With temps dipping below freezing, I’ve had a couple mornings with frozen waterers. That meant the procrastination of deciding what kind of waterer heater to get was at an end. It was time to decide how to prevent the waterers from freezing. Do I buy a ready made heated waterer? Do I use a heated dog bowl? Or do I try my hand at the homemade variety?
After a trip to a couple of stores to see what was available locally, I decided to go the homemade route. Since I have a number of tins which could work, why not?
I bought a Candelabra Base Switch Cord for around $4. SInce I have a few candelabra lights in the house, I already had the bulbs. I had one tin which was about the same diameter as my waterer. It wasn’t very tall, but perfect for using a candelabra light inside. I placed the tin under the waterer and it fit perfectly.
So, I gathered a few supplies (see photo) and started by drilling a 1″ hole in the side of the tin, which was easier than I thought it would be. I then pushed the candelabra base through the hole. It has a metal clip which snaps in the hole to help keep the bulb base in place. I added a thin piece of metal under the base of the light as an additional support, just to make sure the light would sit between the base and lid (and not touch either). True to Alaska fashion, I used duct tape on the outside of the hole to keep cold air and water out. I placed it under my waterer and plugged it in. Viola!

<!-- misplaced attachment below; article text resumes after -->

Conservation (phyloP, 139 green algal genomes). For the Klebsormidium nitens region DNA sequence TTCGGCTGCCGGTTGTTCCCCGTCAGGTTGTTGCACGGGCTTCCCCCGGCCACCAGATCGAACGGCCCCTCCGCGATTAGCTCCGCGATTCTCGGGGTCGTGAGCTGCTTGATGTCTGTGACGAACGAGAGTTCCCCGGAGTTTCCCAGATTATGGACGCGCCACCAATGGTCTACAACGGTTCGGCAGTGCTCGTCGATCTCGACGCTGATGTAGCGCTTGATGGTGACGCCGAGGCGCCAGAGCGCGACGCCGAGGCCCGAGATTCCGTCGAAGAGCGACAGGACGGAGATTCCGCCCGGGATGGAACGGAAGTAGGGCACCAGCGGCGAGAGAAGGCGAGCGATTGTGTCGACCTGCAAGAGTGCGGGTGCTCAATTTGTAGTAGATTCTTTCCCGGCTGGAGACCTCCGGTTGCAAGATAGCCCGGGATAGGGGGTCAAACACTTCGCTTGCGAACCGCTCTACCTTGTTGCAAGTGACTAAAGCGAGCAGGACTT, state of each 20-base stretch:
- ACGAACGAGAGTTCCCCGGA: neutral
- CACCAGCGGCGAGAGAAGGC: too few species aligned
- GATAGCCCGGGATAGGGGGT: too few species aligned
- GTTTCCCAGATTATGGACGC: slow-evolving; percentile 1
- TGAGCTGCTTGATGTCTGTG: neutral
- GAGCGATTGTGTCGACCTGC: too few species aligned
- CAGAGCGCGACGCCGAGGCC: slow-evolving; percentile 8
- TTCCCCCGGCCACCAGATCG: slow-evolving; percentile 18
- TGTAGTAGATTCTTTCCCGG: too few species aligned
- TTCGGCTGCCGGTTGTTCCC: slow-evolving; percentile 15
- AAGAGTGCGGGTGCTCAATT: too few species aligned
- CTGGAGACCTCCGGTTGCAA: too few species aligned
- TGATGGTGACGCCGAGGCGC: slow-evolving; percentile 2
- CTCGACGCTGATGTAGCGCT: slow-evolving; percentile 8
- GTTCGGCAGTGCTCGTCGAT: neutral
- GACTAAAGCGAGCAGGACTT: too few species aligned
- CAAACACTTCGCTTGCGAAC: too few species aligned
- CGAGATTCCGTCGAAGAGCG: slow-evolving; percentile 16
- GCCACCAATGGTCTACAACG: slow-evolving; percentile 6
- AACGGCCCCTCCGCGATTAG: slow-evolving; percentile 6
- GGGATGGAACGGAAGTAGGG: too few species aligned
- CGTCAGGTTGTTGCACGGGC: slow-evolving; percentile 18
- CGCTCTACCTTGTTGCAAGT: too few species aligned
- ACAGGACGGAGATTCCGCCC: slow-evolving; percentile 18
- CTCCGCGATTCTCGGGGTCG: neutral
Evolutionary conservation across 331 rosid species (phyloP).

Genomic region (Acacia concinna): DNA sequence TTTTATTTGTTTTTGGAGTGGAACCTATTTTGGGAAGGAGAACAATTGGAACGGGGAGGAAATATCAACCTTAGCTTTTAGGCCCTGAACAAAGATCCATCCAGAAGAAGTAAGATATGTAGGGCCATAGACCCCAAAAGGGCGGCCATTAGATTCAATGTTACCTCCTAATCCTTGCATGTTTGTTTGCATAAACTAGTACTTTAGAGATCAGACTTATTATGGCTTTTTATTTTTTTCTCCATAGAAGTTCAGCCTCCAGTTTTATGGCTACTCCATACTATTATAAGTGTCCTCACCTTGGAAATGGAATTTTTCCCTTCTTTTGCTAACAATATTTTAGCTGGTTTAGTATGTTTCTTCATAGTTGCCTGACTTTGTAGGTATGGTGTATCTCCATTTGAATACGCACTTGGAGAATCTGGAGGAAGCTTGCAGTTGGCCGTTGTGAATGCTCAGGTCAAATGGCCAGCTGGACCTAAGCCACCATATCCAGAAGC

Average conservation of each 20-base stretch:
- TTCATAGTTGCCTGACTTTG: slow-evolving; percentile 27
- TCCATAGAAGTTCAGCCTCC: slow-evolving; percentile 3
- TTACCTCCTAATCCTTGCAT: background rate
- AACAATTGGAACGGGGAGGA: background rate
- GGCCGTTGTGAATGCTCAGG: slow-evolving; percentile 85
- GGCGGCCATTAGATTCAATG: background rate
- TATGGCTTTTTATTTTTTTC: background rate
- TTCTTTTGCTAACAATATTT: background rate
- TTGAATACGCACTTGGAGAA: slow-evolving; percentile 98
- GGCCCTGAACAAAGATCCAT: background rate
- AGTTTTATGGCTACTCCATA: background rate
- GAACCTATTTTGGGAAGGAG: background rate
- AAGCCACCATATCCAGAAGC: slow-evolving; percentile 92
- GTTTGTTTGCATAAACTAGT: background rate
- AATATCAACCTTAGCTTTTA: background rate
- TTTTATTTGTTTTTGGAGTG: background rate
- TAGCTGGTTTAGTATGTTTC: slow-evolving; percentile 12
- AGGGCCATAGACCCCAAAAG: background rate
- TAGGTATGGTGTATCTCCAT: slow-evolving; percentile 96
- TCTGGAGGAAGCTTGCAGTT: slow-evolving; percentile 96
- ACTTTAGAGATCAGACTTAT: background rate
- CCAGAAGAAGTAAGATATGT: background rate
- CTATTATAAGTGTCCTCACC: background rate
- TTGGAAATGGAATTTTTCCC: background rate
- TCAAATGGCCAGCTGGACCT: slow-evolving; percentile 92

Since making this heater and installing it, the temps have stayed above freezing. (Figures, eh?) But the tin is warm when turned on, and I think it will work nicely. It was easy (and inexpensive) to make. The girls don’t seem to be pecking the cord (I have the waterer close to a 4×4 post, to which the cord is attached). The cord comes with a nice on/off switch, though I am planning on plugging it into a thermocube, which will turn it on and off depending upon the temps.
So, we’re ready for the freezing temps now. Happy day!